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How to Self-Promote at Work Without Feeling Icky

Self-promotion can feel awkward and sleazy, but it doesn't have to! Here are five ways to toot your own horn without raising your colleagues' eyebrows.

By
Rachel Cooke
5-minute read
Episode #579
women promoting themselves at work

Does the idea of having to self-promote leave you feeling like you need a shower? Sometimes, it seems showy and braggy and icky. The thought of having to do it may make your skin crawl. And yet, self-promotion is essential.

The key to promoting yourself is striking the balance between humility and hubris. You need to find ways to demonstrate confidence—in the service of creating opportunities—without seeming self-congratulatory or off-putting.

Doing great work isn’t enough

Doing great work—delivering important projects, delighting customers and clients, contributing innovative ideas—is crucial if we aspire to new challenges and opportunities at work. But these successes only serve us if the leaders and decision-makers around us have a clear understanding of what we’ve achieved and how we’ve impacted the business.

If you’re looking to get ahead at work, doing great work is only half the battle. The other half is shining the light on your achievements. And this, we accomplish through self-promotion.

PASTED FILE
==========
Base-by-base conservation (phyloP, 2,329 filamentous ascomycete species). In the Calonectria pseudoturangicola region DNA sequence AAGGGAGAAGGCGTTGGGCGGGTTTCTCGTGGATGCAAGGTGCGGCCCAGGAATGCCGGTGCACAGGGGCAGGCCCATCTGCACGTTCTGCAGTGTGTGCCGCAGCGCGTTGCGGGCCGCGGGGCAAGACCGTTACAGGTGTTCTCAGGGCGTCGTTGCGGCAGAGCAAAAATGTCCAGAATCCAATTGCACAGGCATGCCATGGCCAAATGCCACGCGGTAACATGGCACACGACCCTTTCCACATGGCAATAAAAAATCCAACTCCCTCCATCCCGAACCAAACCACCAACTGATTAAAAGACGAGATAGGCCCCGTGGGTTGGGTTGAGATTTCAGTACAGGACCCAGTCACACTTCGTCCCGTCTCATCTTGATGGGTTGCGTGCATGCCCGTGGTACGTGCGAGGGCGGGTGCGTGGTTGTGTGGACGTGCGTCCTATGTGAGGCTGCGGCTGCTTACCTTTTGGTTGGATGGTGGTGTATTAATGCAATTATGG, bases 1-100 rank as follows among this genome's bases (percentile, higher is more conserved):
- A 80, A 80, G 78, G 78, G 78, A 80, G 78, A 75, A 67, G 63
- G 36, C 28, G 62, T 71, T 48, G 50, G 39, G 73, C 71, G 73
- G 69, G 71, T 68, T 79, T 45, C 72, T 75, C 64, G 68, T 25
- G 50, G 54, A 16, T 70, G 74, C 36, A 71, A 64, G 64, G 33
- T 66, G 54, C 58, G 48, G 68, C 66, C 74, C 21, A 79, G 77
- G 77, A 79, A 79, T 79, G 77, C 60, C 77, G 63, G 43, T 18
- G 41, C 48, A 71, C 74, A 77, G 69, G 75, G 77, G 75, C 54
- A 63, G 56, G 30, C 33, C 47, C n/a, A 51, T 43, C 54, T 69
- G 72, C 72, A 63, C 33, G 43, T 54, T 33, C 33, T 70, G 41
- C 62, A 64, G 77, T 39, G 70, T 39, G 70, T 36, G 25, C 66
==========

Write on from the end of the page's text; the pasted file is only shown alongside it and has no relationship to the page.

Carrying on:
Getting self-promotion wrong can have real consequences. Poorly orchestrated self-promotion can hinder your ability to grow. It limits people’s willingness to follow your leadership, to choose to collaborate with you, and to support your candidacy for roles you aspire to.

If you’re looking to get ahead at work, doing great work is only half the battle. The other half is shining the light on your achievements.

There are many strategies you can use to effectively and stealthily promote yourself—your achievements, your knowledge, your capabilities—without being off-putting. Here are my five favorite ways to self-promote without making my colleagues and superiors roll their eyes.

1. Be focused and intentional about self-promotion

Think of self-promotion as a means to an end, not a general way of being. Instead of tooting your horn at every single success (icky), identify specific achievements or successes that support a goal you’re striving to achieve.

If you’re hoping for an opportunity to take the lead on an upcoming client pitch, then choose a piece of feedback you’ve received from a client that highlights your ability to listen and respond to their needs. Make sure your boss, or the key decision-maker, sees that particular feedback.